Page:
But, if through Baran’s view of a network topologies, we can technically measure the robustness of networks, what emerges from the view that David proposed to us a decade ago now in The Power of Networks?
This view quickly makes it clear that in distributed networks, the non-existence of central nodes not only makes it possible to have a network that is much more robust, but hierarchies also disappear, autonomy is favored and the control over others becomes impossible.
As a result, the nature of distributed networks is completely different from that of decentralized ones. A distributed network is not a more decentralized network. This is why it’s very important to answer the question of whether GNU social has a distributed or decentralized structure.
What is GNU social and what is its structure?
On the net, there are several descriptions of GNU social. Most of them present it as an alternative to Twitter or, more generally, as a microblogging service. Certainly, the current functions and options that GNU social offers are mostly characteristic of microblogging services. But in practice, what we find is that conversations quickly flourish once again, and that more and more new functions appear that reduce the validity of these descriptions.
What is GNU social?
All microblogging and social networking sites are using selectively flawed ideas and should be transformed. Nobody needs ‘microblogging,’ they want socialization.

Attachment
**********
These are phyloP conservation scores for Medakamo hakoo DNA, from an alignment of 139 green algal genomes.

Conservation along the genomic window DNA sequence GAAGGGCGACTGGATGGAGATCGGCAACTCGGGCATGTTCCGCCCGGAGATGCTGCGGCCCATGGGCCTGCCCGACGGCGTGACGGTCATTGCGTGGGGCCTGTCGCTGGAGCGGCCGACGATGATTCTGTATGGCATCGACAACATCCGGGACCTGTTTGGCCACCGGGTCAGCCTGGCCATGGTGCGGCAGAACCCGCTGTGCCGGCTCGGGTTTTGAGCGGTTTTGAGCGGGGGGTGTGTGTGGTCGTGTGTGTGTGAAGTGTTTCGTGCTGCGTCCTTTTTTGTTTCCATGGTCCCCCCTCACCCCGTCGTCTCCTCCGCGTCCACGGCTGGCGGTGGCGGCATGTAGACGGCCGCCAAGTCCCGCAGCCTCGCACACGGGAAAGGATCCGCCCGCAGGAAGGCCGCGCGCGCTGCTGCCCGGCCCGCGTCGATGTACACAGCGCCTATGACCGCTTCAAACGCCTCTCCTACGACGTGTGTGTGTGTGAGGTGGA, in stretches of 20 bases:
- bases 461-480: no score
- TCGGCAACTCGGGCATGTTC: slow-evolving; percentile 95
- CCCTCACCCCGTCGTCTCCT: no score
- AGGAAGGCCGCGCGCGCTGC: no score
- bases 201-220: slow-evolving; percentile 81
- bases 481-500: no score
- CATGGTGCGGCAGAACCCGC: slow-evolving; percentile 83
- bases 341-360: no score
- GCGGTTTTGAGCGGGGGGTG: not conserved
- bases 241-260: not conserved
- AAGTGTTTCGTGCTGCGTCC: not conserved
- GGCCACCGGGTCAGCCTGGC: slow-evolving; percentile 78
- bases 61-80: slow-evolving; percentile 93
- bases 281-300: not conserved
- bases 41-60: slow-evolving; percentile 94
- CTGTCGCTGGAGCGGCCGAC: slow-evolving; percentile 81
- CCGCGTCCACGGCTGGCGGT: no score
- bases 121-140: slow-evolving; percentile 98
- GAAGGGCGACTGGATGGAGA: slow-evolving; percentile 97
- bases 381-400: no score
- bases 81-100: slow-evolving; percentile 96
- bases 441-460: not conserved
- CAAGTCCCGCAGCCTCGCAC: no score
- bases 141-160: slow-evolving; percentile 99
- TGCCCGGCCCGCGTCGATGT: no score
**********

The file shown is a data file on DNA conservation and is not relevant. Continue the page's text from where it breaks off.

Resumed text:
The desire to socialize and connect with each other shows the fact that all these systems and sites are not social networks in themselves, but tools that, like instant messaging and mail services, are used by social networks, which is to say, networks of people.
So we see that GNU social is a free tool for interconnection and communication used by different social networks. What functions will it offer, and what we will exchange through GNU social? That depends on what the social networks that use it want.
GNU social also has a particular characteristic that interests us especially, and it has to do with its structure. So, we return to the question, What is GNU social’s structure?
Is GNU social decentralized or distributed?
We’ve already presented widely on this, because it is important to answer this question. What will help us distinguish clearly between the three basic network typologies is the interdependence of the nodes that are part of the networks. Interdependence tells us whether the individual nodes depend on others to be able to communicate with others, and therefore, defines how robust they are under attack.
The nodes in a network driven by GNU social are the different installations like (lamatriz.org, loadaverage.org, quitter.se, etc.). A quick look at the image next to this paragraph us clearly shows that the nodes of GNU social do not depend on each other to communicate, and that the fall of one of them does not endanger the survival of the network at all. As a consequence, GNU social has a distributed structure.
From all this, we can draw two important conclusions. First, we realize that it is not necessary to look for a strict definition for GNU social, because what can be done with it will depend on what its users want. Secondly, GNU social has a distributed structure. This is an important distinction, because thanks to it, we see the birth of a social nature in which autonomy, privacy, and conversations are paramount.